Initially I was planning to post about the Australian Citizenship Book, because I am not sure if it is something that other countries have, but instead I am going to talk about the person who was reading I, Alex Cross by James Patterson.
my train friends a couple of times, but what started my connection with these people was books! I always read on the trains, and when there was only one or two of them by themselves they were reading, and one day I started chatting to one of the ladies about the book she was reading, and then since then, I started sitting and chatting with them (which is not actually all that conducive to reading but still). A couple of the girls aren't readers, but if I happen to get on the train and there is just one of the other readers, we might chat, but it is just as likely for one of us to say something along the lines of "I want to read today" and we quite happily sit there reading our books with only the occasional comments!
This Charming Man by Marian Keyes - I quite often stand next to the girl who is reading this book. She has been reading it for a while now but she is nearly at the end!
Picnic at Hanging Rock by Joan Lindsay
The Serpent Bride by Sara Douglass
The Danger Game by Kalinda Ashton (This was a new to me author. Will have to check out more about this book at some point)
Picnic at Hanging Rock is an Australian classic, and was made into a movie a while ago by Australian Director Peter Weir. I read it in my pre blogging days, and still couldn't really tell you what happened to the girls. Here's the blurb:
On Saint Valentine`s day, 1900. a party of ninteen girls accompanied by two schoolmistresses sets off from a fashionable College for Young Ladies for a day`s outing at the spectacular volcanic mass called Hanging Rock. What begins as a pleasant and happy day out ends in inexplicable terror. The sinister implications of the events cannot be ignored, and Joan Lindsay traces the effects of this mysterious incident on the lives of the people involved.
I had a much shorter commute on Friday as I drove most of the way into the city because the boy had his cricket final on Friday night.
Frostbite by Rachelle Mead
Debt of Honour by Tom Clancy
Committed by Elizabeth Gilbert
Assegai by Wilbur Smith
I talked a bit before about how I hadn't read many travelogues recently. Another setting I haven't read much of lately is Africa (if you don't count the No. 1 Ladies Detective Agency books that is). I really enjoy reading big adventure stories, and I am pretty sure if I ever read a Wilbur Smith book I would like it! One day I will...maybe! I really should try and read more Beverly Harper too. I really liked the books I read by her, but haven't read any in a while! Here's the blurb for Assegai:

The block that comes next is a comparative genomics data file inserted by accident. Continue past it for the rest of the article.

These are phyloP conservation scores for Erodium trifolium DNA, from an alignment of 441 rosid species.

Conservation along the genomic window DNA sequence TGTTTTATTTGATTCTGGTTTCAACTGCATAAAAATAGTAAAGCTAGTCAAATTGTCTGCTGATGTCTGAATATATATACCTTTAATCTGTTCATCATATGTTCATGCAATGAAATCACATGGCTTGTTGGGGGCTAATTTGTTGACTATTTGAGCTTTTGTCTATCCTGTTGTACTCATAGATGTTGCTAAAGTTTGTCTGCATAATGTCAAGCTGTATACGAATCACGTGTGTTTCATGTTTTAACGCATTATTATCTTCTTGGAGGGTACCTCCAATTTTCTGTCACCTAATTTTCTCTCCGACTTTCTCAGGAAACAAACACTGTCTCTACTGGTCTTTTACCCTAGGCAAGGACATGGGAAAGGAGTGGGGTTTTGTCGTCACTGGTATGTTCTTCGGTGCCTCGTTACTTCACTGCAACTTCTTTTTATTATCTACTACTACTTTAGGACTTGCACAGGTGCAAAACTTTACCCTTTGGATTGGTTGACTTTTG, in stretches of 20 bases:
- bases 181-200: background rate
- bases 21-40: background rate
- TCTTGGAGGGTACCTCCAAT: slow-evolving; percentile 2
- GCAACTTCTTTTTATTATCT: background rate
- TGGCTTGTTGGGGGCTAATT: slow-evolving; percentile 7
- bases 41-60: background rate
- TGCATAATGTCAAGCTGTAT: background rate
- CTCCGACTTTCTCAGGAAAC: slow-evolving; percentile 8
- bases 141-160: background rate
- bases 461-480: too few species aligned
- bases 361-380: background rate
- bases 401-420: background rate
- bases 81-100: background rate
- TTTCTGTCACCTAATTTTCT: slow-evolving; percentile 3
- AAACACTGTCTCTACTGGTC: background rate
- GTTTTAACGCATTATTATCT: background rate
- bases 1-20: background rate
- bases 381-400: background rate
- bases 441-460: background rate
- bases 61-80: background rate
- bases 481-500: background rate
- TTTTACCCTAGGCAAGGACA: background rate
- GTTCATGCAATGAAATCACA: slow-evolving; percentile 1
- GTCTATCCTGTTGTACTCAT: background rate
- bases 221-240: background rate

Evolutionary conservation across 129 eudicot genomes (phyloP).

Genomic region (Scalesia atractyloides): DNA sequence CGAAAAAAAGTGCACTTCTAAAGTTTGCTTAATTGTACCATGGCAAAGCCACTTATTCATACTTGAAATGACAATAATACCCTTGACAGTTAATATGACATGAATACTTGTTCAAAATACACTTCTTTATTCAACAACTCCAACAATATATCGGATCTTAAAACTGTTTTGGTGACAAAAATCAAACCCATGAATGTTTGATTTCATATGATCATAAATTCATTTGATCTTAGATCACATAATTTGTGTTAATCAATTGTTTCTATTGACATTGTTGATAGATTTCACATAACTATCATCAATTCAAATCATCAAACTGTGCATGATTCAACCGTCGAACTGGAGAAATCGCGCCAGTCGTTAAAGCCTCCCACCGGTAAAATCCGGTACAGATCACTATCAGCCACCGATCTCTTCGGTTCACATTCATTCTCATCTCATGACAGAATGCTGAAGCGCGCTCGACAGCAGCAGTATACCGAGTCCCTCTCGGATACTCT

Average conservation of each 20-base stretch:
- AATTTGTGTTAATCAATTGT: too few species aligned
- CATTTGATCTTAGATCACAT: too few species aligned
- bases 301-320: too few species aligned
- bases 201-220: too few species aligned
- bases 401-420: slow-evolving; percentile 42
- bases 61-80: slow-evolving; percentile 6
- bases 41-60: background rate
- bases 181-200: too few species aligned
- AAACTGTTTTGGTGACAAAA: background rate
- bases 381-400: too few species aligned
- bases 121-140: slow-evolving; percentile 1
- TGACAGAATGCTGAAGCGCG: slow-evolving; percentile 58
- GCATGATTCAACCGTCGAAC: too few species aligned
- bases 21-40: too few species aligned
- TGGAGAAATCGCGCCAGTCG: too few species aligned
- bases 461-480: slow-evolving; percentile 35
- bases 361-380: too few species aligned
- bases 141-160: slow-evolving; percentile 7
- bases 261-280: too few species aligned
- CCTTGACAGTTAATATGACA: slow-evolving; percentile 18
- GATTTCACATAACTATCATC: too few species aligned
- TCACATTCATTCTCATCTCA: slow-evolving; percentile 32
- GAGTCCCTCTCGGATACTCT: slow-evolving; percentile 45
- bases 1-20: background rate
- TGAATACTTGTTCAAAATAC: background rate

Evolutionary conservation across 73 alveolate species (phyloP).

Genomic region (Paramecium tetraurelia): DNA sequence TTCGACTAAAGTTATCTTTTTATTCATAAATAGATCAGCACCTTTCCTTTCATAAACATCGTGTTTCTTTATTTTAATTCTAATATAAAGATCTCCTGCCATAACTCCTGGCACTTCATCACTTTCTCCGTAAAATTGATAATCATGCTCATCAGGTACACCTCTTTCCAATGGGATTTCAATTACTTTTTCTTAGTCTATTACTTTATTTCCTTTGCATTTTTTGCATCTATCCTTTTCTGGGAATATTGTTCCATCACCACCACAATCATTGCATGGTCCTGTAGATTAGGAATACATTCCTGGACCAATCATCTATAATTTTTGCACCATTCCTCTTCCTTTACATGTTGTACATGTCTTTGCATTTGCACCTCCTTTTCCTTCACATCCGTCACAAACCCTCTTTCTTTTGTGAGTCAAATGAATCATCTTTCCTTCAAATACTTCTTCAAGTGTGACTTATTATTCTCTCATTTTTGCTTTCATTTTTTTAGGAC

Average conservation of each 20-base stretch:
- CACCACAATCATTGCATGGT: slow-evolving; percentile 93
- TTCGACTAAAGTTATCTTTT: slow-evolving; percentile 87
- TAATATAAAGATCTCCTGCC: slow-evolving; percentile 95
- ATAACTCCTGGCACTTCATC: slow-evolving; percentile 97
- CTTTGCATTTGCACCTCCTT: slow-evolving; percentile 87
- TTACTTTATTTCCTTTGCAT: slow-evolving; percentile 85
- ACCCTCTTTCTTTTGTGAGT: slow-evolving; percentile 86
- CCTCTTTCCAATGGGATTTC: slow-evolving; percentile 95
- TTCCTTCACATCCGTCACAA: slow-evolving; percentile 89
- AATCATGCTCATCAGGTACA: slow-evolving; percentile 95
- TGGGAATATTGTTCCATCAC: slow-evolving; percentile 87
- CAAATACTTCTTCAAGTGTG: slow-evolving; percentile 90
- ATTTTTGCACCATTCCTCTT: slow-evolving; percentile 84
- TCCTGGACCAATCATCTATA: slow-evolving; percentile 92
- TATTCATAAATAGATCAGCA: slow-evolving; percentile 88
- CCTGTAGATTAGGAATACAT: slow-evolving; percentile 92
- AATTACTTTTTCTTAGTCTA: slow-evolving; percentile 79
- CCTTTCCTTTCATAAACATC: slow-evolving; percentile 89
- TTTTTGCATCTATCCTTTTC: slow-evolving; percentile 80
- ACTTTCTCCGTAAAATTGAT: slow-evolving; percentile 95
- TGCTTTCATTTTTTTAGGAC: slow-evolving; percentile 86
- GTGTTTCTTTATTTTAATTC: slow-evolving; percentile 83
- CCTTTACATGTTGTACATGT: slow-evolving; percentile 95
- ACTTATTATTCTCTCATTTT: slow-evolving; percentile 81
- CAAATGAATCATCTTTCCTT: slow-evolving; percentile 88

It is 1913 and ex-soldier turned professional big game hunter, Leon Courtney, is in British East Africa guiding rich and powerful men from America and Europe on safaris in the Masai tribe territories. One of his clients, German industrialist Count Otto Von Meerbach, has a company which builds aircraft and vehicles for the Kaiser’s burgeoning army. But Leon had not bargained for falling passionately in love with Eva, the Count’s beautiful and enigmatic mistress. Just prior to the outbreak of World War I, Leon is recruited by his uncle, Penrod Ballantyne, Commander of the British Forces in East Africa, to gather information from Von Meerbach. He stumbles on a plot against the British involving the disenchanted survivors of the Boer War, but it is only when Eva and Von Meerbach return to Africa that Leon finds out who and what is really behind the conspiracy.So there you have it! My observations about the books that I saw other people reading on the train this week! I might do this again for another Sunday Salon post.
Edited to add: Muse in the Fog has started a Suddenly Sunday meme for people like me, who want to post on a Sunday but can't participate in Sunday Salon because it is now closed to new members. Check out all the details here